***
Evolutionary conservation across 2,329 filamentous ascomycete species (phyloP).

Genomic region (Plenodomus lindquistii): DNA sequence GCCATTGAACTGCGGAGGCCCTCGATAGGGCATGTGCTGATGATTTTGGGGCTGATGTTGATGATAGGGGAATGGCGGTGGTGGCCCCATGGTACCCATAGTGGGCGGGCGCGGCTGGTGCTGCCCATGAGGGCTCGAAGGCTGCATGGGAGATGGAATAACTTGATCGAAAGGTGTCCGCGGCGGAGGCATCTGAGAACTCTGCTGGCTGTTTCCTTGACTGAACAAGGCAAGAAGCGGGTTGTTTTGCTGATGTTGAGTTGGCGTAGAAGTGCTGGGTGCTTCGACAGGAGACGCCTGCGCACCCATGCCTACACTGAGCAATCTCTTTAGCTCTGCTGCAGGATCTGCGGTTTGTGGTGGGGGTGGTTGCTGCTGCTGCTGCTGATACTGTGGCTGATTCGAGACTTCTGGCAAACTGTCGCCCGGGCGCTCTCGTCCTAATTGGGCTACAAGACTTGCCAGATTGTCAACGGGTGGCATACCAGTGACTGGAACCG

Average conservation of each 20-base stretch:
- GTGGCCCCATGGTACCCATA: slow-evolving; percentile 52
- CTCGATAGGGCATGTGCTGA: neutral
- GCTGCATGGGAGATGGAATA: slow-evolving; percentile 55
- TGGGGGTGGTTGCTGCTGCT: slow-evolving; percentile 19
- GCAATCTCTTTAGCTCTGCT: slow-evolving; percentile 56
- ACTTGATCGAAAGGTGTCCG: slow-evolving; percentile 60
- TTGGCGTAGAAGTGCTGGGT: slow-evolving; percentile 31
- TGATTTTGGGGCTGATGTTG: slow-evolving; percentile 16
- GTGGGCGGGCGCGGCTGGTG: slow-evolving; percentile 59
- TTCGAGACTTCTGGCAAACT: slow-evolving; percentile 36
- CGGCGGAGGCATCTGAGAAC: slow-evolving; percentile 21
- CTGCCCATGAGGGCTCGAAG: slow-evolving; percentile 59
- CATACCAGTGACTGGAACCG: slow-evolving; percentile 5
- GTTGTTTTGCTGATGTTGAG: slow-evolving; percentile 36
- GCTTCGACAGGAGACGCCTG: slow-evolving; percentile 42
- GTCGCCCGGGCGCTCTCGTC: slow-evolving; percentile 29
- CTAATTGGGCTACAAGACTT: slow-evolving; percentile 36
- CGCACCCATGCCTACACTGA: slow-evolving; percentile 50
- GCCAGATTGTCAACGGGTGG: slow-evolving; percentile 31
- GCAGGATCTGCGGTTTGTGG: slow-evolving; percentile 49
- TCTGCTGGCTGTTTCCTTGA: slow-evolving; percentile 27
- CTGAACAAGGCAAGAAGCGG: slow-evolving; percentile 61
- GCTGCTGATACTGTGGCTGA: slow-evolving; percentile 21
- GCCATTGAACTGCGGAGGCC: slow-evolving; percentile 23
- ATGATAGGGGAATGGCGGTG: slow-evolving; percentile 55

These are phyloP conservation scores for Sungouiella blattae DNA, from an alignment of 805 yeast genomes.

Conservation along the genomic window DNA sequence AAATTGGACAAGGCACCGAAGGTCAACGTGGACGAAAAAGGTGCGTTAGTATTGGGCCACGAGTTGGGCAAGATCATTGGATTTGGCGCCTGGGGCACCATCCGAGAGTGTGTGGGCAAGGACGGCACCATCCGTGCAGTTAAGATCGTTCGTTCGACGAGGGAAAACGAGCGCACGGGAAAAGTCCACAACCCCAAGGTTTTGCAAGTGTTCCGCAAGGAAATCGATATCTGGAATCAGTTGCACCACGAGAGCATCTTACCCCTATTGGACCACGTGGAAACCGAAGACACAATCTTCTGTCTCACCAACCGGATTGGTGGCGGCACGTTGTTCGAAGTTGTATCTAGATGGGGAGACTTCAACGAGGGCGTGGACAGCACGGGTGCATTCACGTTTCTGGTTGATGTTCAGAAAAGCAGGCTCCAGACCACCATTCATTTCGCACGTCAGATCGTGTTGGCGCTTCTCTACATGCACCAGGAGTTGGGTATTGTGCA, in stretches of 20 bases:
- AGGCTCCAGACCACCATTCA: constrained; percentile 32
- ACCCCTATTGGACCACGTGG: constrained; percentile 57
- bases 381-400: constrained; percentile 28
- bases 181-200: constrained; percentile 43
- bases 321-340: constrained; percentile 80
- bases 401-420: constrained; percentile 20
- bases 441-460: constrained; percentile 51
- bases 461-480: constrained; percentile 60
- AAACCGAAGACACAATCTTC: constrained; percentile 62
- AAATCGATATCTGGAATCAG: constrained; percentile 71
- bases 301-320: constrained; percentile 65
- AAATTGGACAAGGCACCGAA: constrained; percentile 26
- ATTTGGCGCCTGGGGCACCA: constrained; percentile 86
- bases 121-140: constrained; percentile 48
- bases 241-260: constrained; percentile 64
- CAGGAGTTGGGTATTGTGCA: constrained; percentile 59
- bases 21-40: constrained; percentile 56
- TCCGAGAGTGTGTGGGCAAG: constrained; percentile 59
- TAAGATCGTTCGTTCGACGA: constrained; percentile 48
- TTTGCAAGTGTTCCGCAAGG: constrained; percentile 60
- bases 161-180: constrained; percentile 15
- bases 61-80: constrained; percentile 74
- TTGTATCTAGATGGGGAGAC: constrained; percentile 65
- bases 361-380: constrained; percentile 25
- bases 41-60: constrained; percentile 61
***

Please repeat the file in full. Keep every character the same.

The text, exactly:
Evolutionary conservation across 2,329 filamentous ascomycete species (phyloP).

Genomic region (Plenodomus lindquistii): DNA sequence GCCATTGAACTGCGGAGGCCCTCGATAGGGCATGTGCTGATGATTTTGGGGCTGATGTTGATGATAGGGGAATGGCGGTGGTGGCCCCATGGTACCCATAGTGGGCGGGCGCGGCTGGTGCTGCCCATGAGGGCTCGAAGGCTGCATGGGAGATGGAATAACTTGATCGAAAGGTGTCCGCGGCGGAGGCATCTGAGAACTCTGCTGGCTGTTTCCTTGACTGAACAAGGCAAGAAGCGGGTTGTTTTGCTGATGTTGAGTTGGCGTAGAAGTGCTGGGTGCTTCGACAGGAGACGCCTGCGCACCCATGCCTACACTGAGCAATCTCTTTAGCTCTGCTGCAGGATCTGCGGTTTGTGGTGGGGGTGGTTGCTGCTGCTGCTGCTGATACTGTGGCTGATTCGAGACTTCTGGCAAACTGTCGCCCGGGCGCTCTCGTCCTAATTGGGCTACAAGACTTGCCAGATTGTCAACGGGTGGCATACCAGTGACTGGAACCG

Average conservation of each 20-base stretch:
- GTGGCCCCATGGTACCCATA: slow-evolving; percentile 52
- CTCGATAGGGCATGTGCTGA: neutral
- GCTGCATGGGAGATGGAATA: slow-evolving; percentile 55
- TGGGGGTGGTTGCTGCTGCT: slow-evolving; percentile 19
- GCAATCTCTTTAGCTCTGCT: slow-evolving; percentile 56
- ACTTGATCGAAAGGTGTCCG: slow-evolving; percentile 60
- TTGGCGTAGAAGTGCTGGGT: slow-evolving; percentile 31
- TGATTTTGGGGCTGATGTTG: slow-evolving; percentile 16
- GTGGGCGGGCGCGGCTGGTG: slow-evolving; percentile 59
- TTCGAGACTTCTGGCAAACT: slow-evolving; percentile 36
- CGGCGGAGGCATCTGAGAAC: slow-evolving; percentile 21
- CTGCCCATGAGGGCTCGAAG: slow-evolving; percentile 59
- CATACCAGTGACTGGAACCG: slow-evolving; percentile 5
- GTTGTTTTGCTGATGTTGAG: slow-evolving; percentile 36
- GCTTCGACAGGAGACGCCTG: slow-evolving; percentile 42
- GTCGCCCGGGCGCTCTCGTC: slow-evolving; percentile 29
- CTAATTGGGCTACAAGACTT: slow-evolving; percentile 36
- CGCACCCATGCCTACACTGA: slow-evolving; percentile 50
- GCCAGATTGTCAACGGGTGG: slow-evolving; percentile 31
- GCAGGATCTGCGGTTTGTGG: slow-evolving; percentile 49
- TCTGCTGGCTGTTTCCTTGA: slow-evolving; percentile 27
- CTGAACAAGGCAAGAAGCGG: slow-evolving; percentile 61
- GCTGCTGATACTGTGGCTGA: slow-evolving; percentile 21
- GCCATTGAACTGCGGAGGCC: slow-evolving; percentile 23
- ATGATAGGGGAATGGCGGTG: slow-evolving; percentile 55

These are phyloP conservation scores for Sungouiella blattae DNA, from an alignment of 805 yeast genomes.

Conservation along the genomic window DNA sequence AAATTGGACAAGGCACCGAAGGTCAACGTGGACGAAAAAGGTGCGTTAGTATTGGGCCACGAGTTGGGCAAGATCATTGGATTTGGCGCCTGGGGCACCATCCGAGAGTGTGTGGGCAAGGACGGCACCATCCGTGCAGTTAAGATCGTTCGTTCGACGAGGGAAAACGAGCGCACGGGAAAAGTCCACAACCCCAAGGTTTTGCAAGTGTTCCGCAAGGAAATCGATATCTGGAATCAGTTGCACCACGAGAGCATCTTACCCCTATTGGACCACGTGGAAACCGAAGACACAATCTTCTGTCTCACCAACCGGATTGGTGGCGGCACGTTGTTCGAAGTTGTATCTAGATGGGGAGACTTCAACGAGGGCGTGGACAGCACGGGTGCATTCACGTTTCTGGTTGATGTTCAGAAAAGCAGGCTCCAGACCACCATTCATTTCGCACGTCAGATCGTGTTGGCGCTTCTCTACATGCACCAGGAGTTGGGTATTGTGCA, in stretches of 20 bases:
- AGGCTCCAGACCACCATTCA: constrained; percentile 32
- ACCCCTATTGGACCACGTGG: constrained; percentile 57
- bases 381-400: constrained; percentile 28
- bases 181-200: constrained; percentile 43
- bases 321-340: constrained; percentile 80
- bases 401-420: constrained; percentile 20
- bases 441-460: constrained; percentile 51
- bases 461-480: constrained; percentile 60
- AAACCGAAGACACAATCTTC: constrained; percentile 62
- AAATCGATATCTGGAATCAG: constrained; percentile 71
- bases 301-320: constrained; percentile 65
- AAATTGGACAAGGCACCGAA: constrained; percentile 26
- ATTTGGCGCCTGGGGCACCA: constrained; percentile 86
- bases 121-140: constrained; percentile 48
- bases 241-260: constrained; percentile 64
- CAGGAGTTGGGTATTGTGCA: constrained; percentile 59
- bases 21-40: constrained; percentile 56
- TCCGAGAGTGTGTGGGCAAG: constrained; percentile 59
- TAAGATCGTTCGTTCGACGA: constrained; percentile 48
- TTTGCAAGTGTTCCGCAAGG: constrained; percentile 60
- bases 161-180: constrained; percentile 15
- bases 61-80: constrained; percentile 74
- TTGTATCTAGATGGGGAGAC: constrained; percentile 65
- bases 361-380: constrained; percentile 25
- bases 41-60: constrained; percentile 61